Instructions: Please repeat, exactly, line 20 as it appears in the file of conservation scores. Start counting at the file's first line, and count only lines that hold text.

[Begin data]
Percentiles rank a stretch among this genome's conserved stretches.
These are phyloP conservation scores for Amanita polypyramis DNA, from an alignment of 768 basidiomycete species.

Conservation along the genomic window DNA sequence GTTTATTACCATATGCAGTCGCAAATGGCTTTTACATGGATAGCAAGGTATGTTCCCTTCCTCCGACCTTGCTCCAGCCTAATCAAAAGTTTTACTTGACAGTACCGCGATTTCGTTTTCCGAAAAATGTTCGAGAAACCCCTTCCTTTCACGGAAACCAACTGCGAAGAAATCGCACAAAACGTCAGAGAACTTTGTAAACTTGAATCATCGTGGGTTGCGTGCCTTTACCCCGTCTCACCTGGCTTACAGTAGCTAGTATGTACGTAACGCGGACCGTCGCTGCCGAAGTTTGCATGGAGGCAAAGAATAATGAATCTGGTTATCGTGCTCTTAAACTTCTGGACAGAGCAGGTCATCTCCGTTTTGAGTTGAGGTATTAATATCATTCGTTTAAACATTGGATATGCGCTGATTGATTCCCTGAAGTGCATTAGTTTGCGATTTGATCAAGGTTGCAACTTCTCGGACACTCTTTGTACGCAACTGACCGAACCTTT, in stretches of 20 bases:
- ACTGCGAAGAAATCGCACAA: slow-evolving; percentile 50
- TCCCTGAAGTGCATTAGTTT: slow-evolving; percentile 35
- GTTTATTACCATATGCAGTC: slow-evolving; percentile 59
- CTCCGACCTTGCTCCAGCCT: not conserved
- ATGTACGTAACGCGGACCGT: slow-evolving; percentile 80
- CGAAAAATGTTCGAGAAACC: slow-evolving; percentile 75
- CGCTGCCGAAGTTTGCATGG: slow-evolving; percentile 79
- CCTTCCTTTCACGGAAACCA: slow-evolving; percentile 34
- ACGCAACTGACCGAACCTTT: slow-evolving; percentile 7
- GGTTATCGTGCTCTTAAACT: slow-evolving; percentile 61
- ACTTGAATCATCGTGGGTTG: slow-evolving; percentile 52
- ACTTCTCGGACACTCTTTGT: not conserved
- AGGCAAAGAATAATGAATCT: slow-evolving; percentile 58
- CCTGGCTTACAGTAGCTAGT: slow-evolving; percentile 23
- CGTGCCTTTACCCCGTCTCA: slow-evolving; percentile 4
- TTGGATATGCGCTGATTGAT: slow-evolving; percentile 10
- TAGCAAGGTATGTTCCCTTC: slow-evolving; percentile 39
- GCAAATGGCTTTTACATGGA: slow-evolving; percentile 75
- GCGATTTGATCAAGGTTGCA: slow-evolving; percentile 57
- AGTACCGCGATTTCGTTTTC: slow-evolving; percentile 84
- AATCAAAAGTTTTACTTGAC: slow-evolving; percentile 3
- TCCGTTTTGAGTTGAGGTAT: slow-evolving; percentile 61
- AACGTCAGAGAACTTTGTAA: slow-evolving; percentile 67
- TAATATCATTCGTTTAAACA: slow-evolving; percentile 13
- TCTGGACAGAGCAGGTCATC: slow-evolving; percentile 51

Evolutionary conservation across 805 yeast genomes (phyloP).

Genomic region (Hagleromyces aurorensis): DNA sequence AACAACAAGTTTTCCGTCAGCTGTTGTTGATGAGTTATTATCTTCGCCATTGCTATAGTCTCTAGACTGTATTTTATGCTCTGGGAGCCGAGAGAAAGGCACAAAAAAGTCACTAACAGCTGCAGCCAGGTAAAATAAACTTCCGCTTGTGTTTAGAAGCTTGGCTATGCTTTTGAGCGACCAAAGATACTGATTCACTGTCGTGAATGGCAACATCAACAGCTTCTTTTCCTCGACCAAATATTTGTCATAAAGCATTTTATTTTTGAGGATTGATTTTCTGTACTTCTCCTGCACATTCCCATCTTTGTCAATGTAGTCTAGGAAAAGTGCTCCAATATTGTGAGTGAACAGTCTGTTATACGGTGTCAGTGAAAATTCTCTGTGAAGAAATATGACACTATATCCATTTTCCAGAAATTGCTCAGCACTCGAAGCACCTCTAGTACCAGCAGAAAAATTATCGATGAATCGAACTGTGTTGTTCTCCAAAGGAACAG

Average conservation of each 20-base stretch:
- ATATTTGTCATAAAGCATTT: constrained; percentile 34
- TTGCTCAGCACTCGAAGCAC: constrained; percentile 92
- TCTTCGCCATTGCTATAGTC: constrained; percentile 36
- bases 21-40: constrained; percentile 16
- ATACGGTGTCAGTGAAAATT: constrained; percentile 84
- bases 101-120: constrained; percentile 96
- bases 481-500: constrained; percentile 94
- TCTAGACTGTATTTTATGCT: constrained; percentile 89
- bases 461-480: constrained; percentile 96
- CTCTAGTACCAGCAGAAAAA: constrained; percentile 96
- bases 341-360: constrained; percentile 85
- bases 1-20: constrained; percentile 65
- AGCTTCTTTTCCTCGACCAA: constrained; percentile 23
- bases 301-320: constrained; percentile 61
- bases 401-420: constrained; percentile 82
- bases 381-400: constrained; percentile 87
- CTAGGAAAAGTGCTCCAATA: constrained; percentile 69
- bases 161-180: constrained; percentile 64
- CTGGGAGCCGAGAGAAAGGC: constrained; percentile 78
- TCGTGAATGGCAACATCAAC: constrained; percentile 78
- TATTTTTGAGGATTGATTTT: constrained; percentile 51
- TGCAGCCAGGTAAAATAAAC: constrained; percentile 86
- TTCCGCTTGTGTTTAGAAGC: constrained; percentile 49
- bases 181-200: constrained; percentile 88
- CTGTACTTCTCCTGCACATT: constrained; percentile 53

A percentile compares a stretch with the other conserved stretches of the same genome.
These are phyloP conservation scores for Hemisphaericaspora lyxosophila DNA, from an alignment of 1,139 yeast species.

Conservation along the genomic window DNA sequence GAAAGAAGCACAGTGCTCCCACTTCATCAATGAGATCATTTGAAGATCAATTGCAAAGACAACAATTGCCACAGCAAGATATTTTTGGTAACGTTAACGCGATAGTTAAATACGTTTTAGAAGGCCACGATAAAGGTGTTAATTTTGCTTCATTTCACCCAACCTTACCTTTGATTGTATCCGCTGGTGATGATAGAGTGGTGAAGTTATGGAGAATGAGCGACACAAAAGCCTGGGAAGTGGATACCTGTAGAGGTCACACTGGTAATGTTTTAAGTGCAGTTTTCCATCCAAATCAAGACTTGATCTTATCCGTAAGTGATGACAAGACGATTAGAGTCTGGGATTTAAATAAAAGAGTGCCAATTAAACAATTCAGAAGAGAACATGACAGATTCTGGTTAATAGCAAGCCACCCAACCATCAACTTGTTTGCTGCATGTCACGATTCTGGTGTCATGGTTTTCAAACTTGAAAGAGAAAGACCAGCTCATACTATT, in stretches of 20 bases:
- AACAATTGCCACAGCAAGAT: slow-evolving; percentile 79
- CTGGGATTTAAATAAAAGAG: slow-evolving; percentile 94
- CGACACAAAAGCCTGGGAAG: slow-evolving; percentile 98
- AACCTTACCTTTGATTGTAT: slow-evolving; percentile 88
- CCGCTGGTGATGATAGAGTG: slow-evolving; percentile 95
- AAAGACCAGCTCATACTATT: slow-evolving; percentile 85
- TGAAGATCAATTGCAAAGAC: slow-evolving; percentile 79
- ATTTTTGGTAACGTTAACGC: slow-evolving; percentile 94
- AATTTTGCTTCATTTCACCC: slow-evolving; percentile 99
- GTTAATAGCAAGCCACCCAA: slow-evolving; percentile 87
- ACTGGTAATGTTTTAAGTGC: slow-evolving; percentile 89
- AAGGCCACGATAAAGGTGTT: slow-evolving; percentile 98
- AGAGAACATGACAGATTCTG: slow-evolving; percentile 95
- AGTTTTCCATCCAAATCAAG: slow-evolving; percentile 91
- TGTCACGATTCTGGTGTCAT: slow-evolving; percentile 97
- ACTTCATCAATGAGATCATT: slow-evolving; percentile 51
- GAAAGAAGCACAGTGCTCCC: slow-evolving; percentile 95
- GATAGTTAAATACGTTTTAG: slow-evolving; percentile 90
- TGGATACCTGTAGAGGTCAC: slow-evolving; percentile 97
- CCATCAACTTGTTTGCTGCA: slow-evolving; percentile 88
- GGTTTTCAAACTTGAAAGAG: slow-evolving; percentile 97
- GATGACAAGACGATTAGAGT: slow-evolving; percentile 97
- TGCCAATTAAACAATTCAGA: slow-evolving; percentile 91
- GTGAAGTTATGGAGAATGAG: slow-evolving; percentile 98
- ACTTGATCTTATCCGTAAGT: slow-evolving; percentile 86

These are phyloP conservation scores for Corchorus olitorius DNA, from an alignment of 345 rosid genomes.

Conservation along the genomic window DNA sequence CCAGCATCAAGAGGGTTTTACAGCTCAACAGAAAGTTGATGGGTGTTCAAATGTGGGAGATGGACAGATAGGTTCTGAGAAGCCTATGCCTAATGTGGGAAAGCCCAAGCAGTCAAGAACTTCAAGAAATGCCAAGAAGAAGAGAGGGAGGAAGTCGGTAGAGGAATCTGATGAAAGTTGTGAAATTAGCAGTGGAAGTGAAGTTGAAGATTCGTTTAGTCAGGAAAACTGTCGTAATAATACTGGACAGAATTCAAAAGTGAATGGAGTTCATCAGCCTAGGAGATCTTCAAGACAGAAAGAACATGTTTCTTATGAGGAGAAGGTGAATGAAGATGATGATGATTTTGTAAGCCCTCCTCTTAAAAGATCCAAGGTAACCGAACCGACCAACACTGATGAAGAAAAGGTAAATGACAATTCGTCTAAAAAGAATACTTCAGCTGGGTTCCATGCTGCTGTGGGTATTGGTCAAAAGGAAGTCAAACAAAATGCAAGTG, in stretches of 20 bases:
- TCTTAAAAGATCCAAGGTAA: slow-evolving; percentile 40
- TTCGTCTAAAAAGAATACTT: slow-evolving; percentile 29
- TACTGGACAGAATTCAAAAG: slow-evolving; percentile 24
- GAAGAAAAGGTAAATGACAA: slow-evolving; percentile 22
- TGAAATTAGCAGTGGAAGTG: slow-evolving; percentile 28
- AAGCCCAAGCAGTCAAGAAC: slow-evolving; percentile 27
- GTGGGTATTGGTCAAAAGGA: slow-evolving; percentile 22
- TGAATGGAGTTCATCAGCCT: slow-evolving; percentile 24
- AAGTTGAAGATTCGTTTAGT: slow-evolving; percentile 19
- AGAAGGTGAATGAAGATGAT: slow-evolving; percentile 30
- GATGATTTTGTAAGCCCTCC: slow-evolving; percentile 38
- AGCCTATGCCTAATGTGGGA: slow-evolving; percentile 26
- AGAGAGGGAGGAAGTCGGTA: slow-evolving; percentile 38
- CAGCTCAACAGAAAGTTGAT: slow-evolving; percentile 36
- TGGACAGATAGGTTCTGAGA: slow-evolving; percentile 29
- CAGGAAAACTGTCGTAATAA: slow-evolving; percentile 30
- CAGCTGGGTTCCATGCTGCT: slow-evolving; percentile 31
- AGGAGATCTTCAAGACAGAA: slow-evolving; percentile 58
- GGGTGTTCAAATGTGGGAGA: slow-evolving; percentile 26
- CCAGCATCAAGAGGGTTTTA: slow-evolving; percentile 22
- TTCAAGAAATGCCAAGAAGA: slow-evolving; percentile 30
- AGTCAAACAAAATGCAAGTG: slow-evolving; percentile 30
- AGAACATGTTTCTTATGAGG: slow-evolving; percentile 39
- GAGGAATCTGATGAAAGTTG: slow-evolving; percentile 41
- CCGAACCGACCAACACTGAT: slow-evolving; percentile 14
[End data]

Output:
- TAGCAAGGTATGTTCCCTTC: slow-evolving; percentile 39